Do compulsory recitation of prayers in Hindi and Sanskrit in Kendriya Vidyalayas during morning assembly violate right to religion of non-Hindu students?
A two-judge Bench headed by Mr. Justice Rohinton F Nariman has referred it to a larger Bench for an authoritative pronouncement. Now Chief Justice of India Ranjan Gogoi will consider setting up an appropriate Bench for the purpose. The matter is likely to go to a Constitution Bench.
The Kendriya Vidyalayas are Central Government schools run by the Ministry of Human Resource Development for almost five decades. There are around 1,125 such schools across India with a uniform curriculum and syllabus, making them world’s largest chain of schools.
One of the prayers in question is: “Asato ma sadgamaya, Tamasoma jyotir gamaya. Mrityormaamritam gamaya, O? shanti shanti shanti?”. (From ignorance, lead me to truth; From darkness, lead me to light; From death, lead me to immortality, Om peace, peace, peace.) Acting on a petition filed by a Madhya Pradesh resident Veenayak Shah, the Supreme Court had on January 10 last year issued notice to the Centre asking it to spell out its stand.
On Monday, the Solicitor General, Mr. Tushar Mehta, opposed the petition, saying such prayers were universal in nature and not religious. He said one such verse was even on the top court’s emblem adoring the walls of each court.
But Mr.Justice Nariman said the issue involved interpretation of constitutional provisions by a larger Bench.
Citing Article 28(1) of the Constitution, the petitioner had submitted that no 'religious instruction' could be provided in an educational institution wholly funded by the state.
Now Jamiat Ulama-i-Hind has filed a plea in the top court seeking to be made a party to the petition filed by Shah. It has supported the prayer made by the petitioner.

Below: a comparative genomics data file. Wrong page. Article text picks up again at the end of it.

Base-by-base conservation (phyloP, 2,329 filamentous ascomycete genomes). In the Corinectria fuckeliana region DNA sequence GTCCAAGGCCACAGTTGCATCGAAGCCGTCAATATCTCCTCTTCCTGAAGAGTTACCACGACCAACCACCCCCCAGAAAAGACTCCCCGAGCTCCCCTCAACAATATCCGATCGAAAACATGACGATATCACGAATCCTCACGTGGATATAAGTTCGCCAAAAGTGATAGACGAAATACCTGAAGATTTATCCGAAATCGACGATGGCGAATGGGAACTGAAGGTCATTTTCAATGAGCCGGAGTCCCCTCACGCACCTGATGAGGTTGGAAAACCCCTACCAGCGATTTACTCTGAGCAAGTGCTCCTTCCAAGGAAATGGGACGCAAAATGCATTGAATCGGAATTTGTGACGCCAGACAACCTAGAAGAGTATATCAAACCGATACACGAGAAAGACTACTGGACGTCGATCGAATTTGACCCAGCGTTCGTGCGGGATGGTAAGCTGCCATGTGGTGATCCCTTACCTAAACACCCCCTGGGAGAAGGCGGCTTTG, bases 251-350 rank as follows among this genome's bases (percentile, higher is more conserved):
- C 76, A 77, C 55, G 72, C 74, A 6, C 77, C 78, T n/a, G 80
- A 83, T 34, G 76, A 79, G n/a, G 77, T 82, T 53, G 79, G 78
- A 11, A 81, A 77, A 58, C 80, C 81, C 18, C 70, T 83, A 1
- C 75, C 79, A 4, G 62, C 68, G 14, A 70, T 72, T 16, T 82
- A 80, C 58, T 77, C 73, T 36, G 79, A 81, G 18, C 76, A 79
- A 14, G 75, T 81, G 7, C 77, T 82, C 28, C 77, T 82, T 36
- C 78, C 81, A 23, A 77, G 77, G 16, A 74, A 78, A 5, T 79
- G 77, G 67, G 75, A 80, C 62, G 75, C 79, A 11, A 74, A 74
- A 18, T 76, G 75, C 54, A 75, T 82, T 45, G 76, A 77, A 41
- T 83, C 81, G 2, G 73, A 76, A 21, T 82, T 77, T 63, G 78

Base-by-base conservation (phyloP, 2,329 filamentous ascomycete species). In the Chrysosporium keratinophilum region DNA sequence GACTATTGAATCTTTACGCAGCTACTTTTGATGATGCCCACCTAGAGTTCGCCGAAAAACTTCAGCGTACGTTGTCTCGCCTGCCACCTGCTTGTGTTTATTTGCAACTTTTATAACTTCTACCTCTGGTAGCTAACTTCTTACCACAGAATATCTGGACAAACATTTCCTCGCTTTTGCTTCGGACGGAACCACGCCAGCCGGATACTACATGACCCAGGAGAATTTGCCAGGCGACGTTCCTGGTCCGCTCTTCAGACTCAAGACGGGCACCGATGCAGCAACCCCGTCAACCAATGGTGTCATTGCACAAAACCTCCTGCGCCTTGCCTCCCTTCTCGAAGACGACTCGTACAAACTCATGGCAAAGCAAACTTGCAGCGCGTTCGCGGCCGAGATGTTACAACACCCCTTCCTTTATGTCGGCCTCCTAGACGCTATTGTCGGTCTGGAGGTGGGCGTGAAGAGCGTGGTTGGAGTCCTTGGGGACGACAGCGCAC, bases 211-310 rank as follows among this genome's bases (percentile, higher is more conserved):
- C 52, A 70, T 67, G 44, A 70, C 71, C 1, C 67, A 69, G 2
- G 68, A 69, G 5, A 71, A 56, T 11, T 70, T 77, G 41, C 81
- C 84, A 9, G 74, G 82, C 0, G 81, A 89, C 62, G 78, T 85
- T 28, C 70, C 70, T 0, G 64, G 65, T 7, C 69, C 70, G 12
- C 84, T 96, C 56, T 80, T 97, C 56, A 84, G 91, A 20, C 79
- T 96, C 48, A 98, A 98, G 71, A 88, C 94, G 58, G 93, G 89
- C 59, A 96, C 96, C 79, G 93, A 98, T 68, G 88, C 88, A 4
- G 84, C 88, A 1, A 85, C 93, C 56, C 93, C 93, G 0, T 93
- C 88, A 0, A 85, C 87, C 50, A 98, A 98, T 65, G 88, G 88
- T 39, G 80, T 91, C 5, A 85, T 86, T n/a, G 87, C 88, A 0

Shah said the common prayer was a 'religious instruction' within the meaning of Article 28 and therefore, it should be prohibited. Since the prayer was being enforced, parents and children of minority communities as well as atheists found it constitutionally impermissible, the petitioner said.
Alleging that it went against secularism, the petitioner said it created obstacles in developing scientific temperament among students as the idea of God and religious faith was given priority and instilled as a thought-process.
As a result, students learnt to develop an inclination towards seeking refuge in the Almighty instead of developing a practical approach towards the obstacles faced in everyday life, Shah had said in his petition, adding: 'The spirit of enquiry and reform seems to be lost somewhere.'
The petitioner, citing Article 28(1) of the Constitution, has submitted that no ‘religious instruction’ can be provided in an educational institution wholly funded by the state
Since the prayer is being enforced at KV, parents and children of minority communities as well as atheists find it constitutionally impermissible, he claims.
Jamiat Ulama-i-Hind, supporting the prayer made by the petitioner, has filed a plea seeking to be made a party to the petition. (UNI)